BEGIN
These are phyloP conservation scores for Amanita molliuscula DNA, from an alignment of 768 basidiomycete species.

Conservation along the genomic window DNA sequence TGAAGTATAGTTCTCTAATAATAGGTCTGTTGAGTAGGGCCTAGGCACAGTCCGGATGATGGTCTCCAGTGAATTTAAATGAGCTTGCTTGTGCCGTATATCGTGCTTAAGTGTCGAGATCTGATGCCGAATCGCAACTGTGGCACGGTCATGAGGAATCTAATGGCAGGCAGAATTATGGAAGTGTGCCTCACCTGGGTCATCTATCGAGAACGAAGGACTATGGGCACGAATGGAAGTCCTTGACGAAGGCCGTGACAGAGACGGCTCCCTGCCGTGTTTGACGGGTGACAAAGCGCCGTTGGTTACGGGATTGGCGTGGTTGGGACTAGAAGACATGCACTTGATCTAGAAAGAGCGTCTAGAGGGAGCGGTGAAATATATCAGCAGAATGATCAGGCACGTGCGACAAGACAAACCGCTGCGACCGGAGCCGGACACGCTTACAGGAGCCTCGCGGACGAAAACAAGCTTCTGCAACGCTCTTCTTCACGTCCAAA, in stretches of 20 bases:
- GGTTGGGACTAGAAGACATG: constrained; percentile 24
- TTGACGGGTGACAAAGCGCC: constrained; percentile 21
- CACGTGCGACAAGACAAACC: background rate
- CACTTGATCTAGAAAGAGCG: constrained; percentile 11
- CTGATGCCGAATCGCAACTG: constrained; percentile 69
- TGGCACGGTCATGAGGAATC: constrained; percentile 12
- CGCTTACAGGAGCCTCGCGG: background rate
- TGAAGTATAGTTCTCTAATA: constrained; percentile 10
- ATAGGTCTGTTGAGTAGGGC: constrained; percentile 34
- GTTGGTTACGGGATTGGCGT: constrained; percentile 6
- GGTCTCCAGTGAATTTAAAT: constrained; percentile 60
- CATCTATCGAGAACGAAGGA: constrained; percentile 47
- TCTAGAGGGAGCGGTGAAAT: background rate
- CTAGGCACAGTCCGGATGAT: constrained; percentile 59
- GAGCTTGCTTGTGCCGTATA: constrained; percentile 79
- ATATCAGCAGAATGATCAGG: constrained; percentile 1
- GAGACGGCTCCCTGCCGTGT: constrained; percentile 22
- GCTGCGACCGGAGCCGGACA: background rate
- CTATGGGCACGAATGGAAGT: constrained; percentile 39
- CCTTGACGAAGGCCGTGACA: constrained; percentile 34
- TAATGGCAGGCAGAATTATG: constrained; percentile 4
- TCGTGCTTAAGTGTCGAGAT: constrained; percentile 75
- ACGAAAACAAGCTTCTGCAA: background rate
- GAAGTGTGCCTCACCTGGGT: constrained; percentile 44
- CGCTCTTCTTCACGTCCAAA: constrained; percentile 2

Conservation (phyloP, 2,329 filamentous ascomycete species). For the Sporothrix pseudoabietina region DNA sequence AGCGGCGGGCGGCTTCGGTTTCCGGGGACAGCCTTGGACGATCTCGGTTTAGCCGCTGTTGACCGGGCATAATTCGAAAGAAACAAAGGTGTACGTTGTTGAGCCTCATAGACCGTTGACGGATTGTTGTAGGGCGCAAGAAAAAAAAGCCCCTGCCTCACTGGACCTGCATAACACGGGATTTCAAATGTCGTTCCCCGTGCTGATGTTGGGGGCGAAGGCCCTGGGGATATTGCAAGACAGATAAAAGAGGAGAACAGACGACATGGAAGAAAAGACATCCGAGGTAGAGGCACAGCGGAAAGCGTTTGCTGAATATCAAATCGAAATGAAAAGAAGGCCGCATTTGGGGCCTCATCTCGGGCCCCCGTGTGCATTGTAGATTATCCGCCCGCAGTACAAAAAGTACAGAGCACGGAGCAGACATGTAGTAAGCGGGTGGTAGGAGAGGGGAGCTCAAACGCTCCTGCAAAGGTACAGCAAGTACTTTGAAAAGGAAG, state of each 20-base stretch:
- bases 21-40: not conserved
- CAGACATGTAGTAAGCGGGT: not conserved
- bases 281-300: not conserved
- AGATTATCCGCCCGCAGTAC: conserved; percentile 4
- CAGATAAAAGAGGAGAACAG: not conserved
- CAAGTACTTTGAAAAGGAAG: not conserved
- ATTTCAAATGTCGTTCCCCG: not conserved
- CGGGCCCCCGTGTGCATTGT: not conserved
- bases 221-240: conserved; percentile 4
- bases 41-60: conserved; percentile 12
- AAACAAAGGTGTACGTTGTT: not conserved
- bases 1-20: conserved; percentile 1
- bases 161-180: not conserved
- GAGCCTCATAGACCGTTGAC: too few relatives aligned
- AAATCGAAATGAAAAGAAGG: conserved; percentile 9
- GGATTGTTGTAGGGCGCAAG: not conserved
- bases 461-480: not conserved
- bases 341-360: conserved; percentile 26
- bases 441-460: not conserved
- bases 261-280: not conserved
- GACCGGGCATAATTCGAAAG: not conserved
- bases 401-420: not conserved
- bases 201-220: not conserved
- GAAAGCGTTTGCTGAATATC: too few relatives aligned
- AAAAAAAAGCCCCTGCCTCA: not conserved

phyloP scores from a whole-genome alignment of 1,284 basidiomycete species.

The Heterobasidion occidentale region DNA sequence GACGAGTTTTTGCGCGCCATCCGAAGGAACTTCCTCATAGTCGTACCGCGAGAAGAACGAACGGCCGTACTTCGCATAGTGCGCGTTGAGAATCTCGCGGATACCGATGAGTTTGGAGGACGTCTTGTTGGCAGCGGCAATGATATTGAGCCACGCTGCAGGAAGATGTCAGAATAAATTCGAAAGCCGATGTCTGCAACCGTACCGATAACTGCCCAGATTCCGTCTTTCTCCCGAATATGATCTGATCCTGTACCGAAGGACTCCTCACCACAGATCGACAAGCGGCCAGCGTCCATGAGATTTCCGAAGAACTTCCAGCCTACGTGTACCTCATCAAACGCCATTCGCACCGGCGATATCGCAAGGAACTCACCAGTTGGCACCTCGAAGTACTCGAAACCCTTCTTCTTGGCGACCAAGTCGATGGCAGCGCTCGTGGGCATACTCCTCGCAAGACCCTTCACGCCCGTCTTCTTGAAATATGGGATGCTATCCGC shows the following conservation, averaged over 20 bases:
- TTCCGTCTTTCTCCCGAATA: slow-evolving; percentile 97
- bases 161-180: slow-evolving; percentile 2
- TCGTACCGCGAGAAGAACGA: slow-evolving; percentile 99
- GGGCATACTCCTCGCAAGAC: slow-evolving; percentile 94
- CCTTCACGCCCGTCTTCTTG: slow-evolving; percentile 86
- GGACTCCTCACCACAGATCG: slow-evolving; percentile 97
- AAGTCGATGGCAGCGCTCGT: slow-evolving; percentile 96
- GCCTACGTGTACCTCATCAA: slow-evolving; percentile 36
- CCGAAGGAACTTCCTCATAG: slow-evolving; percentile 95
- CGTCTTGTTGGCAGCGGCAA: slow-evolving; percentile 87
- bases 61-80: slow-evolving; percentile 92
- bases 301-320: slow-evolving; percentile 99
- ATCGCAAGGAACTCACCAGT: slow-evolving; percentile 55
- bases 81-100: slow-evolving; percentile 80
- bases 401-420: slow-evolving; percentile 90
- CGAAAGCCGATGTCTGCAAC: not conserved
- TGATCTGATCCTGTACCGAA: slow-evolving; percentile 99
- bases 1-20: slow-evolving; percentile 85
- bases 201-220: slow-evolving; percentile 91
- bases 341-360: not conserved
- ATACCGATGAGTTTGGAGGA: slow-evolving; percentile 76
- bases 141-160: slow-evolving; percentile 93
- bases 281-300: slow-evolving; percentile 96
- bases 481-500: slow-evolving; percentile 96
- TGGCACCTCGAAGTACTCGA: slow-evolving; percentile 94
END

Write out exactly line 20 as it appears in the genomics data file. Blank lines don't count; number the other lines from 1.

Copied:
- GCTGCGACCGGAGCCGGACA: background rate